pocketsaviour Sat 13-Jun-15 16:54:09

I don't think you sound condescending exactly, but there's something that comes across in your posts that you are running around trying to do things to make her feel better and "comfy and at home"; it's as if she can't cope with the world as a normal adult. Why would she need to feel "at home" at your place? She doesn't live there. It's kind of the thing I'd expect someone who's split up and remarried to say about their DC coming to visit.

Also some things you said in the first post about "invited her over every week to plan it with us and watch related movies with the kids" - it kind of feels like you've put her in a group with the kids, again it kind of feels like a step-parenting situation. And you have her over to dinner every week, but no mention of going to hers?

Maybe there is actually an unhealthy dynamic going on (with what you've said about your mum actually that is a definite) and you feel you have to keep your sister happy? That her needs come first?

I also struggle to see why a woman who is older than you doesn't have a single person she could go to a concert with. And if all her friends hate her taste in music (Michael Buble anyone?) why not just go alone, I would?

HootyMcTooty Sat 13-Jun-15 17:02:58

Maybe condescending was the wrong word to use pocketsaviour has explained it better. Sorry

Username359185 Sat 13-Jun-15 17:49:34

I wanted her to feel at home in our house because I wanted her to want to keep coming. We've always had a shit relationship and as we get older I'm realising what a waste that is, and that we should try to get past all the years of shit and establish some sort of positive relationship before it's too late. We get on well enough occasionally for me to know that it doesn't have to be like this.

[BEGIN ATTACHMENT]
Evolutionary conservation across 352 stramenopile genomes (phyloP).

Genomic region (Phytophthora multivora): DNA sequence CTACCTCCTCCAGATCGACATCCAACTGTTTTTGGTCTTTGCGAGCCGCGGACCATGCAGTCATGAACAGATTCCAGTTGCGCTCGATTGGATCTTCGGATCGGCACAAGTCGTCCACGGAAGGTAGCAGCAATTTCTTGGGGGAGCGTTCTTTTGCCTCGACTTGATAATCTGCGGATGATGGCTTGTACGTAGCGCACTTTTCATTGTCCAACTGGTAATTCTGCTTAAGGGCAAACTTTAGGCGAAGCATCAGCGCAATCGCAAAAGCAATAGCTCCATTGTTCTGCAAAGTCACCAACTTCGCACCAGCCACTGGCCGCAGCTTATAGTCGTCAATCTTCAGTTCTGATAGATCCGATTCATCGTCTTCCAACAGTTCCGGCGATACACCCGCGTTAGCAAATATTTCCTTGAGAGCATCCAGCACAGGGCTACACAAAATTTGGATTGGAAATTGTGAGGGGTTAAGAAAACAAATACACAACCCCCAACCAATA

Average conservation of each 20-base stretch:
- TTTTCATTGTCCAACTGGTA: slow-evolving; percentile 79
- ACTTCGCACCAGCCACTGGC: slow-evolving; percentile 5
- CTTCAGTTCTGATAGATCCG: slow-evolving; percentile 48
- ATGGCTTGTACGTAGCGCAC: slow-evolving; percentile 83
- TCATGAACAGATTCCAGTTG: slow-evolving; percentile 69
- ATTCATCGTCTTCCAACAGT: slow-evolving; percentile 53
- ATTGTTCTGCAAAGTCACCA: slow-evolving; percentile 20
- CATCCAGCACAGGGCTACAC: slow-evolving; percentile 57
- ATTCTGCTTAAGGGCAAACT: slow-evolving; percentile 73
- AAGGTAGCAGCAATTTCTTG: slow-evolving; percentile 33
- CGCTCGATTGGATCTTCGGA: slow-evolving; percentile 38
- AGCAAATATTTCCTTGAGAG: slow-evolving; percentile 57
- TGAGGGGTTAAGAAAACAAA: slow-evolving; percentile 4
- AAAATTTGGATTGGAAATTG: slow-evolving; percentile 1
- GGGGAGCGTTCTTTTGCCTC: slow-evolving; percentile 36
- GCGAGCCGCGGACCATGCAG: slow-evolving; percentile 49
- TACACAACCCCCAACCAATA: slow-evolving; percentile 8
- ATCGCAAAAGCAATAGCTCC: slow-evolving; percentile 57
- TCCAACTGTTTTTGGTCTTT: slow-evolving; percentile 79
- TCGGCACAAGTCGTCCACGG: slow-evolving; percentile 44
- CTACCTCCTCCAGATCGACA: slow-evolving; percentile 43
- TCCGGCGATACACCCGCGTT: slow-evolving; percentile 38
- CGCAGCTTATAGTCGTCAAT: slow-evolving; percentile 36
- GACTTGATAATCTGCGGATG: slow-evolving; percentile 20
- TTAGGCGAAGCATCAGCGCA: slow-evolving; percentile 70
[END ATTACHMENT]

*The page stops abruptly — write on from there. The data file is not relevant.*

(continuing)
It's not that I've lumped her in with the kids, it's that I wanted to give her the chance to spend time with them. She's mad about them and thinks that it's too late to have any of her own.

We don't get invited to her house. I couldn't tell you why, I haven't a clue. We've been invited there twice in the last 6 years.

For the last decade there has been a general 'poor DSis, be nice to her, she has a crapper life than yours' vibe going on with my parents. So there's definitely pressure to keep her happy. My mother actually told me she was glad we were going to the concert because otherwise she and my father would have had to go and they're really, really not up to that.

She doesn't have any friends at all to invite. That's been another campaign of my mother's, she always liked to slag off our friends and tell us they were two faced and nasty so we both thought everyone secretly hated us. DSis, I think, is too thoroughly brain-washed and wouldn't believe a word of that if I said it to her; I daren't criticise our parents to her.

Vivacia Sat 13-Jun-15 17:54:34

I think you need to build a relationship with your sister that does not involve your mum. And I think you should say that to your sister very explicitly.